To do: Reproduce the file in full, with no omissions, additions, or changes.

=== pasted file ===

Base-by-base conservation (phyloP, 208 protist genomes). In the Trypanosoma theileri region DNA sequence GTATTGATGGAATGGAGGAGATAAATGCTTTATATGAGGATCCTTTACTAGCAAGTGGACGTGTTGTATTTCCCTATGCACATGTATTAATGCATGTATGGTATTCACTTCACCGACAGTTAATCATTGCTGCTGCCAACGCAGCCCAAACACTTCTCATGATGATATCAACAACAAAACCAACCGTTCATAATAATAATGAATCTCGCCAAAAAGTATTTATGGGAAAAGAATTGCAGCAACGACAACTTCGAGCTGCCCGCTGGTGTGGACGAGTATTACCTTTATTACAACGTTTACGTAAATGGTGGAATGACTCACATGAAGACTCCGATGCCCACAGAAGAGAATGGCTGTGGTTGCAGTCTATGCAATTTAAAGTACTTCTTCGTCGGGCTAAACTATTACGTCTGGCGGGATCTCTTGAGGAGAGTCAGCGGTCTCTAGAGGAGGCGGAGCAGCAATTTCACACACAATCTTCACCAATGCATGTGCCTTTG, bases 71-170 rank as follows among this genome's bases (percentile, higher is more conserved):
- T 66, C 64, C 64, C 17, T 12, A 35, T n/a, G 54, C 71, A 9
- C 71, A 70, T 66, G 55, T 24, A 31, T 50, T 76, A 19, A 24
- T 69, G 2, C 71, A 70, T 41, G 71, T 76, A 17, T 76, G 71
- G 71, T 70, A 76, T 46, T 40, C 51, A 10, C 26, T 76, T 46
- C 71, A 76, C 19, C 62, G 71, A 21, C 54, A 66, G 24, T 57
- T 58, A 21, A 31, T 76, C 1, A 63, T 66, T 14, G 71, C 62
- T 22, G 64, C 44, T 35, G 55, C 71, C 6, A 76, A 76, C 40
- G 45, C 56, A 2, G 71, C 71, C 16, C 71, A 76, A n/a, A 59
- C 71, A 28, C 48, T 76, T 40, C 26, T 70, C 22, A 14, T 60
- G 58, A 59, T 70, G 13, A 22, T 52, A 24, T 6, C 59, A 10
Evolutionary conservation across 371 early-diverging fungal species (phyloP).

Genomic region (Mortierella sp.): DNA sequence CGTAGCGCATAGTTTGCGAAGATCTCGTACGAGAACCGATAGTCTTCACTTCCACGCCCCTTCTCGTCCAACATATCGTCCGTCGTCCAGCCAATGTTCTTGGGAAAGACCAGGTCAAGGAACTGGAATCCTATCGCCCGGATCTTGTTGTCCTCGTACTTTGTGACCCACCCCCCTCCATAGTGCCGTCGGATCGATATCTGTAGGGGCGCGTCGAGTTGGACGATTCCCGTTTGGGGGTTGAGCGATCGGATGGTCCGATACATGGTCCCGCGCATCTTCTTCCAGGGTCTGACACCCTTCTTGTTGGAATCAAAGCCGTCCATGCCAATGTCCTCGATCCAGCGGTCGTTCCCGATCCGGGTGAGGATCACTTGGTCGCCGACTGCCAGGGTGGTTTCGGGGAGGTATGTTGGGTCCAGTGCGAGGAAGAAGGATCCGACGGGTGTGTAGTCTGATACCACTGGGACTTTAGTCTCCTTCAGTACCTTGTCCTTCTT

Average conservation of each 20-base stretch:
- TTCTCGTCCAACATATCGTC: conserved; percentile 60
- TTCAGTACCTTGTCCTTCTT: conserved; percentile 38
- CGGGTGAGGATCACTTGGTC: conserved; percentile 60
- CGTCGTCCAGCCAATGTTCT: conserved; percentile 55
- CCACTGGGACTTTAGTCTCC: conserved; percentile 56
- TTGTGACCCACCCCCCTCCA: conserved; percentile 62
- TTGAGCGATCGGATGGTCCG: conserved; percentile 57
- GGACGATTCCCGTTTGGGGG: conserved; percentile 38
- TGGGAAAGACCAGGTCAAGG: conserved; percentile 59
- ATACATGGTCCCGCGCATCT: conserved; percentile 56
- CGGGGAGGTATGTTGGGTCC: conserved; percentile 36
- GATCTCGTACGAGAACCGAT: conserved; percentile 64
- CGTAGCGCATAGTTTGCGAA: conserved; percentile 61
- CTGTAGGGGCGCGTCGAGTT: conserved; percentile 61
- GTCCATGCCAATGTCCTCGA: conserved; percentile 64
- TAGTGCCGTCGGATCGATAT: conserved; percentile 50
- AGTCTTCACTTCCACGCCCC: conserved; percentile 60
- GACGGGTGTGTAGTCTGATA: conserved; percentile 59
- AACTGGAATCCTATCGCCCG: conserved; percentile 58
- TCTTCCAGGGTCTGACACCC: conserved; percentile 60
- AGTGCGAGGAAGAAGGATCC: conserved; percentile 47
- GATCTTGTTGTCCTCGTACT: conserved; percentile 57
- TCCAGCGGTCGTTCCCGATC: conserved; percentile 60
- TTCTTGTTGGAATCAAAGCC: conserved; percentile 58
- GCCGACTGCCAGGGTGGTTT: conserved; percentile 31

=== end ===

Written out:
Base-by-base conservation (phyloP, 208 protist genomes). In the Trypanosoma theileri region DNA sequence GTATTGATGGAATGGAGGAGATAAATGCTTTATATGAGGATCCTTTACTAGCAAGTGGACGTGTTGTATTTCCCTATGCACATGTATTAATGCATGTATGGTATTCACTTCACCGACAGTTAATCATTGCTGCTGCCAACGCAGCCCAAACACTTCTCATGATGATATCAACAACAAAACCAACCGTTCATAATAATAATGAATCTCGCCAAAAAGTATTTATGGGAAAAGAATTGCAGCAACGACAACTTCGAGCTGCCCGCTGGTGTGGACGAGTATTACCTTTATTACAACGTTTACGTAAATGGTGGAATGACTCACATGAAGACTCCGATGCCCACAGAAGAGAATGGCTGTGGTTGCAGTCTATGCAATTTAAAGTACTTCTTCGTCGGGCTAAACTATTACGTCTGGCGGGATCTCTTGAGGAGAGTCAGCGGTCTCTAGAGGAGGCGGAGCAGCAATTTCACACACAATCTTCACCAATGCATGTGCCTTTG, bases 71-170 rank as follows among this genome's bases (percentile, higher is more conserved):
- T 66, C 64, C 64, C 17, T 12, A 35, T n/a, G 54, C 71, A 9
- C 71, A 70, T 66, G 55, T 24, A 31, T 50, T 76, A 19, A 24
- T 69, G 2, C 71, A 70, T 41, G 71, T 76, A 17, T 76, G 71
- G 71, T 70, A 76, T 46, T 40, C 51, A 10, C 26, T 76, T 46
- C 71, A 76, C 19, C 62, G 71, A 21, C 54, A 66, G 24, T 57
- T 58, A 21, A 31, T 76, C 1, A 63, T 66, T 14, G 71, C 62
- T 22, G 64, C 44, T 35, G 55, C 71, C 6, A 76, A 76, C 40
- G 45, C 56, A 2, G 71, C 71, C 16, C 71, A 76, A n/a, A 59
- C 71, A 28, C 48, T 76, T 40, C 26, T 70, C 22, A 14, T 60
- G 58, A 59, T 70, G 13, A 22, T 52, A 24, T 6, C 59, A 10
Evolutionary conservation across 371 early-diverging fungal species (phyloP).

Genomic region (Mortierella sp.): DNA sequence CGTAGCGCATAGTTTGCGAAGATCTCGTACGAGAACCGATAGTCTTCACTTCCACGCCCCTTCTCGTCCAACATATCGTCCGTCGTCCAGCCAATGTTCTTGGGAAAGACCAGGTCAAGGAACTGGAATCCTATCGCCCGGATCTTGTTGTCCTCGTACTTTGTGACCCACCCCCCTCCATAGTGCCGTCGGATCGATATCTGTAGGGGCGCGTCGAGTTGGACGATTCCCGTTTGGGGGTTGAGCGATCGGATGGTCCGATACATGGTCCCGCGCATCTTCTTCCAGGGTCTGACACCCTTCTTGTTGGAATCAAAGCCGTCCATGCCAATGTCCTCGATCCAGCGGTCGTTCCCGATCCGGGTGAGGATCACTTGGTCGCCGACTGCCAGGGTGGTTTCGGGGAGGTATGTTGGGTCCAGTGCGAGGAAGAAGGATCCGACGGGTGTGTAGTCTGATACCACTGGGACTTTAGTCTCCTTCAGTACCTTGTCCTTCTT

Average conservation of each 20-base stretch:
- TTCTCGTCCAACATATCGTC: conserved; percentile 60
- TTCAGTACCTTGTCCTTCTT: conserved; percentile 38
- CGGGTGAGGATCACTTGGTC: conserved; percentile 60
- CGTCGTCCAGCCAATGTTCT: conserved; percentile 55
- CCACTGGGACTTTAGTCTCC: conserved; percentile 56
- TTGTGACCCACCCCCCTCCA: conserved; percentile 62
- TTGAGCGATCGGATGGTCCG: conserved; percentile 57
- GGACGATTCCCGTTTGGGGG: conserved; percentile 38
- TGGGAAAGACCAGGTCAAGG: conserved; percentile 59
- ATACATGGTCCCGCGCATCT: conserved; percentile 56
- CGGGGAGGTATGTTGGGTCC: conserved; percentile 36
- GATCTCGTACGAGAACCGAT: conserved; percentile 64
- CGTAGCGCATAGTTTGCGAA: conserved; percentile 61
- CTGTAGGGGCGCGTCGAGTT: conserved; percentile 61
- GTCCATGCCAATGTCCTCGA: conserved; percentile 64
- TAGTGCCGTCGGATCGATAT: conserved; percentile 50
- AGTCTTCACTTCCACGCCCC: conserved; percentile 60
- GACGGGTGTGTAGTCTGATA: conserved; percentile 59
- AACTGGAATCCTATCGCCCG: conserved; percentile 58
- TCTTCCAGGGTCTGACACCC: conserved; percentile 60
- AGTGCGAGGAAGAAGGATCC: conserved; percentile 47
- GATCTTGTTGTCCTCGTACT: conserved; percentile 57
- TCCAGCGGTCGTTCCCGATC: conserved; percentile 60
- TTCTTGTTGGAATCAAAGCC: conserved; percentile 58
- GCCGACTGCCAGGGTGGTTT: conserved; percentile 31